I think you’ll find Sandi’s blog quite entertaining (be sure to take the “Yankee or Dixie” quiz.) I wish I could visit it again, but my daughter has to decipher an Elizabethan Sonnet and she’s pushing me off of the computer chair…again.

Monday, September 10, 2007


Eight years ago this month, my wife and I moved our family 25 miles east of the town we grew up in. The real estate market was just starting to heat up, and we had a tough time finding a suitable home. We visited one open house that was “For Sale By Owner.” The homeowner (an athletic, handsome man, around 40) led us around his cute, yellow Cape Cod style home. The man’s wife (a slender, blonde, soccer mom) tended to their two small children, as her husband opened closets and told us all about the home’s mechanics.

As he led us through his home, I asked him why they were moving. He said that he worked for a clothing manufacturer and was being transferred to Massachusetts. He said that his wife was a flight attendant for American Airlines and could easily transfer from Bradley Airport in Hartford to either Green Airport in Providence or Logan Airport in Boston.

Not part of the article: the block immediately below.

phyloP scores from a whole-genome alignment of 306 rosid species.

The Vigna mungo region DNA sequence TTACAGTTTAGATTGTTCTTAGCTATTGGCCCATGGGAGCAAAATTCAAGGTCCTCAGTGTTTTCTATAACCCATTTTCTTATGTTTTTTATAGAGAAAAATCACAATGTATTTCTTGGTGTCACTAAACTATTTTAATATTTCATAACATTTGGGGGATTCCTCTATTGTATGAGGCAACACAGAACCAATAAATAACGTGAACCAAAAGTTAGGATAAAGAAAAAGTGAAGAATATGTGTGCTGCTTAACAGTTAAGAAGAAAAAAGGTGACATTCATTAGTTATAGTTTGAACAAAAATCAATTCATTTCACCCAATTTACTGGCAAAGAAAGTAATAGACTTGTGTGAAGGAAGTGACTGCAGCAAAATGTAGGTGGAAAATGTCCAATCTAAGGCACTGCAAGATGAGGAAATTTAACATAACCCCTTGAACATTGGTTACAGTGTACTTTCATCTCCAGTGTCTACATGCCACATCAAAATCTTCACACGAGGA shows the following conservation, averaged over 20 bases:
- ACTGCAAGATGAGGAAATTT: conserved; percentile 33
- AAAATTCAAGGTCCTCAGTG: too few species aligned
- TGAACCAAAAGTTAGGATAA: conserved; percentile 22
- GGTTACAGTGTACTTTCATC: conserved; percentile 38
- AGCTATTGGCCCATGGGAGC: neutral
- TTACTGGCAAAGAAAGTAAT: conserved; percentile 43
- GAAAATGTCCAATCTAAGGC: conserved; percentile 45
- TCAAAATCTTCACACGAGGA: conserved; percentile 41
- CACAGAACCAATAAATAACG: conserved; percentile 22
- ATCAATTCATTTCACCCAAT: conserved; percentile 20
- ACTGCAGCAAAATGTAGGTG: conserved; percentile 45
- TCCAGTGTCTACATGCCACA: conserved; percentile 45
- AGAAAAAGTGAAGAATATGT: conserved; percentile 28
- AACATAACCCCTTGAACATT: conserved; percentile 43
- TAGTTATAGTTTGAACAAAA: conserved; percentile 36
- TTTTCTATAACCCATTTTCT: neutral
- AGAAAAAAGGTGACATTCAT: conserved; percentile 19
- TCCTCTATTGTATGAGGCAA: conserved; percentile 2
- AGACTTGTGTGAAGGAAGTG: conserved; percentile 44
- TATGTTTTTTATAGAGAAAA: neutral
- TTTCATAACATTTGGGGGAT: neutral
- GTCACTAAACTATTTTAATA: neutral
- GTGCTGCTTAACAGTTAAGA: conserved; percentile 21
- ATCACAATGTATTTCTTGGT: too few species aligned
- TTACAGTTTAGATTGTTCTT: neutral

My wife and I really liked the house, but it basically had no backyard and we weren't crazy about the street location either. We thanked the man and his wife for their time, and moved on to the next open house.

Shortly after September 11, 2001, our local ABC affiliate ran a story about the many Connecticut people who had died in the terrorist attacks. One story was about a flight attendant who had recently moved from the Connecticut shoreline to southeastern Massachusetts. A chill went down my spine when they showed her was the woman from the open house. She was on American Airlines Flight 11, the first plane to hit the Trade Centers.